The essence of Jamshedi Navroze
Parsis in the city celebrated Jamshedi Navroze on Saturday, the day of the spring equinox. Navroze means new day and it is named after King Jamshed of...
This year’s sign is sheep and the Navroze colour is brown. So it is considered auspicious to wear brown
Parsis in the city celebrated Jamshedi Navroze on Saturday, the day of the spring equinox. Navroze means new day and it is named after King Jamshed of ancient Persia, who was the first king to celebrate the spring festival. It marks the beginning of Spring and the end of winter in the northern hemisphere.
On the occasion, Parsis set out items like sprouts, wheat germ, apples, pomegranate, garlic, gold coins, vinegar, a lit ‘diya’, a mirror, rosewater, painted eggs, dry fruit, sweets and different kinds of fresh fruit. Some place a goldfish or an orange in a bowl of water on the Navroze table.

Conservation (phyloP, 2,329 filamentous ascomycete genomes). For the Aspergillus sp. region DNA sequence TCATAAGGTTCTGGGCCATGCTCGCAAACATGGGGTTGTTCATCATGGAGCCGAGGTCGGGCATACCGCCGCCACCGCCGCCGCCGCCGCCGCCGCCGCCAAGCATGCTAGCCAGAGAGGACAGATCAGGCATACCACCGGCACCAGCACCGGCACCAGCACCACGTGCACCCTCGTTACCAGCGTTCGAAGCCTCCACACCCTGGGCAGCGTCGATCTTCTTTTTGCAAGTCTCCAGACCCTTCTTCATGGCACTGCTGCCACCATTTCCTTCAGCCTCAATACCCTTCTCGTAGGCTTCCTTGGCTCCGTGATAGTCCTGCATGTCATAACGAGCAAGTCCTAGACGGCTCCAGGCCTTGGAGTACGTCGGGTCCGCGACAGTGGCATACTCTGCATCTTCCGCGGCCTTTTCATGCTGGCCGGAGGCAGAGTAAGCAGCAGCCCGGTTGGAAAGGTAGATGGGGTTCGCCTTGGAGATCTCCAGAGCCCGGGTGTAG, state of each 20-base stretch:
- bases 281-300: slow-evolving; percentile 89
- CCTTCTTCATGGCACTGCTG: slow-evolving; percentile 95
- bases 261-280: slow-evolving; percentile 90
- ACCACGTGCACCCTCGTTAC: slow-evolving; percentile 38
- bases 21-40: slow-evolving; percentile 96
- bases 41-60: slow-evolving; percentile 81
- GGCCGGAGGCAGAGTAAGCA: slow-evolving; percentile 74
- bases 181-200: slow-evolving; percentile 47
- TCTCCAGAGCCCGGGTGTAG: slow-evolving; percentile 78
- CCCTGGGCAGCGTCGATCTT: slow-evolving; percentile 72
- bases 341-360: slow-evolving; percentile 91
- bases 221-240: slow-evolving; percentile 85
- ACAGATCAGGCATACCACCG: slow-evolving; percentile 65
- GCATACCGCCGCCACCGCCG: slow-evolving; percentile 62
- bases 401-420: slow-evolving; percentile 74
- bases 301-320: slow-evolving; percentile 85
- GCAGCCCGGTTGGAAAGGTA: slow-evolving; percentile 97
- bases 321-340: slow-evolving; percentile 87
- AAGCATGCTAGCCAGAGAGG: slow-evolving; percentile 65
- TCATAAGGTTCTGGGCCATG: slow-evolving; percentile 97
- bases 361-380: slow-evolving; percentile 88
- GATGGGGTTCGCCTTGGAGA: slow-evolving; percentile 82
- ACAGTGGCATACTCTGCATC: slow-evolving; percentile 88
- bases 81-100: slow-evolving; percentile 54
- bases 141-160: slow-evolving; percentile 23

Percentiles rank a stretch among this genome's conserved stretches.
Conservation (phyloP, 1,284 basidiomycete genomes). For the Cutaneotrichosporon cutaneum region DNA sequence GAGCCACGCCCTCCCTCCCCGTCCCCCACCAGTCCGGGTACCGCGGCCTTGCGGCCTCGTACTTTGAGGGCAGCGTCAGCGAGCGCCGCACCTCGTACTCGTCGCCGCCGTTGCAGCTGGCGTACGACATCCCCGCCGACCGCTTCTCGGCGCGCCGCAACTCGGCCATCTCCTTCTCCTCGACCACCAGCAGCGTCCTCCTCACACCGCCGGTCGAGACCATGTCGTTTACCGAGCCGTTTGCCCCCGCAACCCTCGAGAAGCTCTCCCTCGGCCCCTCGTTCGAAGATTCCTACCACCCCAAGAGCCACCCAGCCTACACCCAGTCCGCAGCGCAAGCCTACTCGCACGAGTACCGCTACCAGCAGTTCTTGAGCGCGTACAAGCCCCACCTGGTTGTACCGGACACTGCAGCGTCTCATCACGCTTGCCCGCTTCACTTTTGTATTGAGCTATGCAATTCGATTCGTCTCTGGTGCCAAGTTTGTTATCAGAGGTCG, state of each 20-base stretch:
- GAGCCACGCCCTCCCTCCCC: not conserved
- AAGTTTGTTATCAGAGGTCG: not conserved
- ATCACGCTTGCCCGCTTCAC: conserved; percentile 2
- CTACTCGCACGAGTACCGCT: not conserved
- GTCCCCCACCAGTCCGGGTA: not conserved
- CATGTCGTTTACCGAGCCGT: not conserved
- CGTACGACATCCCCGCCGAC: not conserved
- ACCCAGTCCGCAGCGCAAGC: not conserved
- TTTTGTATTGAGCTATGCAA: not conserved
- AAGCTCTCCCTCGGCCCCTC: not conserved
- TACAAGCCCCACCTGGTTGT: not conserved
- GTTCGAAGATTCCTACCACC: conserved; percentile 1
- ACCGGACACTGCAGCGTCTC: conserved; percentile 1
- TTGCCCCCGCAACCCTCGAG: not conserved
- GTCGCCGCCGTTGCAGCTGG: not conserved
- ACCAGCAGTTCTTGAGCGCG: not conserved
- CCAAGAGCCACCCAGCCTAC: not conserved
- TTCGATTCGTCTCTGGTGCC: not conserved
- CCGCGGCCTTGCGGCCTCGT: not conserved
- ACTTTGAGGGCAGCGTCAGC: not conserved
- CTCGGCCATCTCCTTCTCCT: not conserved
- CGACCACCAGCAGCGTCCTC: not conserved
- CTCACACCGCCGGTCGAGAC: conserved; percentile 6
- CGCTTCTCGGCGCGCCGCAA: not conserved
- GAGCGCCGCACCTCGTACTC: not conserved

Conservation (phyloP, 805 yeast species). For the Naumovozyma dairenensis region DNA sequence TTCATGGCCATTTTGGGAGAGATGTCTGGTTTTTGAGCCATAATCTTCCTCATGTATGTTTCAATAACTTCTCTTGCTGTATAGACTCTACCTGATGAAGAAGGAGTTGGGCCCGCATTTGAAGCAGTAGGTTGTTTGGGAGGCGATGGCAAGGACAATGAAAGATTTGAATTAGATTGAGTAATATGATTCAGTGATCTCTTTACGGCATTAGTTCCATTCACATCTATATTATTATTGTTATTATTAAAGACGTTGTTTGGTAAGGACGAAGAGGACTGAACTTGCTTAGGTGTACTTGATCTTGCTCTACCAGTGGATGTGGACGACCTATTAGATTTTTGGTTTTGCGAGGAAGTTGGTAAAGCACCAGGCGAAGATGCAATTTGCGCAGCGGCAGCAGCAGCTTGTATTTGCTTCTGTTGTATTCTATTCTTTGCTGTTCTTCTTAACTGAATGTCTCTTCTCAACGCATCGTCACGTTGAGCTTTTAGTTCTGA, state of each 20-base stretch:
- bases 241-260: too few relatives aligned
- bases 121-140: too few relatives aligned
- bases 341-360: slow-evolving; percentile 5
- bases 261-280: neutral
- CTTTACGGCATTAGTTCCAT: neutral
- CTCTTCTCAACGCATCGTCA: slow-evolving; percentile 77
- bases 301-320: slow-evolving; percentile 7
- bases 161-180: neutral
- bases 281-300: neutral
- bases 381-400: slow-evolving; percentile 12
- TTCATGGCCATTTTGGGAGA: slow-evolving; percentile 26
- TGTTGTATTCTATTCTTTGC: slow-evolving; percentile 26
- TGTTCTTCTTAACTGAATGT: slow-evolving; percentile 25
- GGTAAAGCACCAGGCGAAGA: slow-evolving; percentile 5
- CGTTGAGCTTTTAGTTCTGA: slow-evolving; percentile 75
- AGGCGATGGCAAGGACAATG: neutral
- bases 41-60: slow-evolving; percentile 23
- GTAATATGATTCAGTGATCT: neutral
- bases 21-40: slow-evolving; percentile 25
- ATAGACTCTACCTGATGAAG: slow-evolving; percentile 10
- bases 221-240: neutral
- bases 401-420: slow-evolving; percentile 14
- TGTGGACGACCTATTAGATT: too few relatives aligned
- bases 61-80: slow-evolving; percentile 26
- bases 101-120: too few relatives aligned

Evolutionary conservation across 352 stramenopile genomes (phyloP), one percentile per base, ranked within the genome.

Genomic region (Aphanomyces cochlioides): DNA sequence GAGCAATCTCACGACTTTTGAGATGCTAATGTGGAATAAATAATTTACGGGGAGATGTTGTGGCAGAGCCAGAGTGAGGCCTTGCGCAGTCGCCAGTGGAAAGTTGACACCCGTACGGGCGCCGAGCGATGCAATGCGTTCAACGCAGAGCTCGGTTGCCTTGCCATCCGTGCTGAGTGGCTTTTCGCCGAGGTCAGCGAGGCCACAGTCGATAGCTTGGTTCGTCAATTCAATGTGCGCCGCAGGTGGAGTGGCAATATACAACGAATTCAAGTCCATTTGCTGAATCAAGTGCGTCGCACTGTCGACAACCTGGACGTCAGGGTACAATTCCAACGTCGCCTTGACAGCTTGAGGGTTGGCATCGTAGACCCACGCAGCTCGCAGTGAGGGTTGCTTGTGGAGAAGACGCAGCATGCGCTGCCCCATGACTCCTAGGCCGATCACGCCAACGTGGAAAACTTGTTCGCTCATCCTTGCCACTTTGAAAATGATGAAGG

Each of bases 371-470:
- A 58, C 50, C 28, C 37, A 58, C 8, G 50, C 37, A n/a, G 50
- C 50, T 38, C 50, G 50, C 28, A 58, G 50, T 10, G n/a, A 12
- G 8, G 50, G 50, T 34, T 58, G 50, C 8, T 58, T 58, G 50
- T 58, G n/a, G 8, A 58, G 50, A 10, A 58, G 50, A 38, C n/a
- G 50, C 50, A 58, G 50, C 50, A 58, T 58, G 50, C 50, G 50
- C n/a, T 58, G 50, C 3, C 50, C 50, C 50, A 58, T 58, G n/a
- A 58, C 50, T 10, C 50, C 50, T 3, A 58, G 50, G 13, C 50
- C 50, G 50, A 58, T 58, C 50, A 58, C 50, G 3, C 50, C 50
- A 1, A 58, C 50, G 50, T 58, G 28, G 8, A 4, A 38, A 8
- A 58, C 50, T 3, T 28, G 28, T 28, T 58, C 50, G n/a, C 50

Sprouts represent the rebirth of spring, apples are for beauty, rosewater for sweetness, goldfish for life, garlic for health, coins for prosperity and the mirror and ‘diya’ represent light and goodness. This year’s sign is that of the sheep and the Navroze colour is brown. So it is considered lucky to wear brown this year.
Zoroastrians visited the Fire Temple for the ‘jasan’ the thanksgiving prayer. It is that time of the year when Parsi families call their friends and relatives over for falooda and, ‘ravo’ which is a sweet dish served on auspicious occasions. The elders of the community like Shireen J Mistry of Abids will prepare homemade delicacies starting with ‘Sev’ or sweet vermicelli for breakfast.
In the evening, the Zoroastrians of the twin cities gathered in large numbers at the Zoroastrian Club, the venue of many festivities as well as sporting events, for a sumptuous dinner served on banana leaves. The dinner comprised Patra-ni-Macchi (chutney fish steamed in banana leaves), Sali-ma-Margi (chicken cooked with potato straws) and Palao-Dal (mutton pilaf with masala dal).